Sweaty palms, increased heart rate & short-term memory loss are some of the common symptoms of ‘pre-interview syndrome’. These negative factors influences the outcome of a successful interview, which can be quite frustrating for some professionals when you know you’ve got what it takes for the role. Apart of the general advice you hear such as arriving early, ironing your shirts, do your research, we’ve analysed some of the top firms around the world to understand what makes up for a successful interview to better prepare you, mitigating the ‘pre-interview disorder’.
Background & Career overview – Most interviews starts with the question – ‘tell me a bit about yourself’, this your time to shine! Give the employer an overview of your professional career and education while focusing on the most relevant experiences you’ve had that’s tailored to the role you are going for. Don’t forgot to mention what you are passionate about both professionally and personally, employers often look for well-rounded individuals who can blend in easily into their organisation.
Skills & Capabilities – Doesn’t matter what industry you are in, the relevant skill-set and experiences you have determines your suitability for the job. If you are experienced in the given field, focus on detailed situational examples that highlights your proven track record, not only it demonstrates your knowledge but it also gives the employer an outline about the variety of projects you’ve been involved with. If you are new to the industry, you can also focus on describing situations you’ve been in at your previous role where you can showcase a transferable set of skills. When you don’t have as much experience, the key is to express your enthusiasm, because at the end of the day, skills can be learnt whereas passion comes naturally.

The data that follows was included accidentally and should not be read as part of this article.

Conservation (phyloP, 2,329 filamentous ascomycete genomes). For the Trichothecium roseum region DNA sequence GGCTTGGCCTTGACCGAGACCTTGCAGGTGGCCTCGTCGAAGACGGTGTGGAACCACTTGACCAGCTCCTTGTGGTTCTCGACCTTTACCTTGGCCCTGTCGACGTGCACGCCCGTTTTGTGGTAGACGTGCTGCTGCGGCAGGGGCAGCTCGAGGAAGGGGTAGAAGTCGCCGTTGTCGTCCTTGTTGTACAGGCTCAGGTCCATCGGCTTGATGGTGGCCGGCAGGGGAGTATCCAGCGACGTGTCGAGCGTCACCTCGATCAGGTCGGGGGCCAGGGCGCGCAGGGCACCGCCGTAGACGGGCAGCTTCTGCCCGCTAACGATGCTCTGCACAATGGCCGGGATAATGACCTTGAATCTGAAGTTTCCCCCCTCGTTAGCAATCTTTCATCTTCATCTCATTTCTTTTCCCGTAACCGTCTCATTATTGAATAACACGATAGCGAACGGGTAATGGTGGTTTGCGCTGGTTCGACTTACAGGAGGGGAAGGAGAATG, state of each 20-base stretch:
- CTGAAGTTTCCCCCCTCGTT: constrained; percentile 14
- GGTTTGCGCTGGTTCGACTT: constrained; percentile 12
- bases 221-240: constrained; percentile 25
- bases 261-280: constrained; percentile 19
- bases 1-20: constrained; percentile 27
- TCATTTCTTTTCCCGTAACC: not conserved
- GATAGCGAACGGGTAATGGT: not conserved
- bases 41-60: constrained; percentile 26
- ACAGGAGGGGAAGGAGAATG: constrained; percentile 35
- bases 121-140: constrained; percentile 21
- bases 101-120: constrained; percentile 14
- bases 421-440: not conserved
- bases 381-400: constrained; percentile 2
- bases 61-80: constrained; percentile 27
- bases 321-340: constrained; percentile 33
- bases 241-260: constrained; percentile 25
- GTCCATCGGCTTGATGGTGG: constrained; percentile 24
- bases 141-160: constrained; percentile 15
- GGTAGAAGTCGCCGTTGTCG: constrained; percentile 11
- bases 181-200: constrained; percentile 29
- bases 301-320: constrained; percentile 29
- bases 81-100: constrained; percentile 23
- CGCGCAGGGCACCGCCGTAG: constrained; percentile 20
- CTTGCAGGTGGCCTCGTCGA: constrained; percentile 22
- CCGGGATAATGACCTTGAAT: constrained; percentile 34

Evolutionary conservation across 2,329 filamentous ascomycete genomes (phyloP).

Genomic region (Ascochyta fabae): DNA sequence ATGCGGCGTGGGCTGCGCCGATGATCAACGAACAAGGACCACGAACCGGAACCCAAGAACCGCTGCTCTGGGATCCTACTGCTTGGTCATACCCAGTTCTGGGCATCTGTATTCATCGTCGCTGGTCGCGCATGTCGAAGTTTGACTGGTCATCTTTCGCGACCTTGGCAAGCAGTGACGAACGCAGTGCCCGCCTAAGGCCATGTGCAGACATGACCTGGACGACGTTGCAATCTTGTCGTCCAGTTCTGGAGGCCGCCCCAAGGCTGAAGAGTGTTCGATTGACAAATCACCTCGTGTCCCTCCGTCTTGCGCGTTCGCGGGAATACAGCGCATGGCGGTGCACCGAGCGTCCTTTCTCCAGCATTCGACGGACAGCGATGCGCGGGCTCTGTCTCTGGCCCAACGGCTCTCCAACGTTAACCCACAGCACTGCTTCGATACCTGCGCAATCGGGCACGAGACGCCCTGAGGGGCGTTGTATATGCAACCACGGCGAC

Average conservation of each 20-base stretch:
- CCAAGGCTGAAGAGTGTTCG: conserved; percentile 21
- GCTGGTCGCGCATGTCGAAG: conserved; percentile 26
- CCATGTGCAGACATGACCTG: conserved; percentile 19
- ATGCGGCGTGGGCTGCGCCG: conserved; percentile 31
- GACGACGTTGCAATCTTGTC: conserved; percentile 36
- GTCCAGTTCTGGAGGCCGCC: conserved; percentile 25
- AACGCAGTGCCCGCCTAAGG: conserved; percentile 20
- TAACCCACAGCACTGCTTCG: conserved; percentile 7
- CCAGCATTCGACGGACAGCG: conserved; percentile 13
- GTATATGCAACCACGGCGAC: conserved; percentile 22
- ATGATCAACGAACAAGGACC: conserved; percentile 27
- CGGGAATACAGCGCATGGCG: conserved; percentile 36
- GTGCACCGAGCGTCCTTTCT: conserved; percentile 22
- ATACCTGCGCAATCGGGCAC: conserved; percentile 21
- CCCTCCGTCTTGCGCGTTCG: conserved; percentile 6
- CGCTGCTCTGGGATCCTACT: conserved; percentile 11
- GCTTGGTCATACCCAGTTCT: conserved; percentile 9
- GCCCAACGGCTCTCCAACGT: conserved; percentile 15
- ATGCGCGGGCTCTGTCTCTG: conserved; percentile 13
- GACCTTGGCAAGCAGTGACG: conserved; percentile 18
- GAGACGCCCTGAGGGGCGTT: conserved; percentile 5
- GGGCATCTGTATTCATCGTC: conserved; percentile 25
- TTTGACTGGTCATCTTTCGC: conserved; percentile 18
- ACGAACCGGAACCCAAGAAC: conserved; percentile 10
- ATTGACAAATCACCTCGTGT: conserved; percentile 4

Behaviour – This goes without saying, but when you are in a heated discussion sometimes you might forget about the little things that may leave a bad impression in front of the interviewer. Be a good listener, don’t interrupt, let the employer lead the discussion and answer their question when it’s your turn. Be diplomatic and discreet, never criticise your ex-employer or ex-colleagues.
Ask questions – You will always get a chance to ask questions towards the end of your interview, make the most of this time and ask relevant questions. It shows that you are truly interested and engaged not just about the role but also you are interested in the organisation as a whole. Ask about the culture, diversity, personal development, key success factors and other relevant questions you need to know that are not readily available on their company website.
Interviews never follow the same structure, sometimes a question might come up which you have no idea how to respond to. Just remember: be confident, be prepared, be curious and be enthusiastic, hope you will never experience ‘pre-interview syndrome’ ever again! And if it helps, grab one of FLATWHTE’s Non-Iron shirt and save time on ironing before your next interview!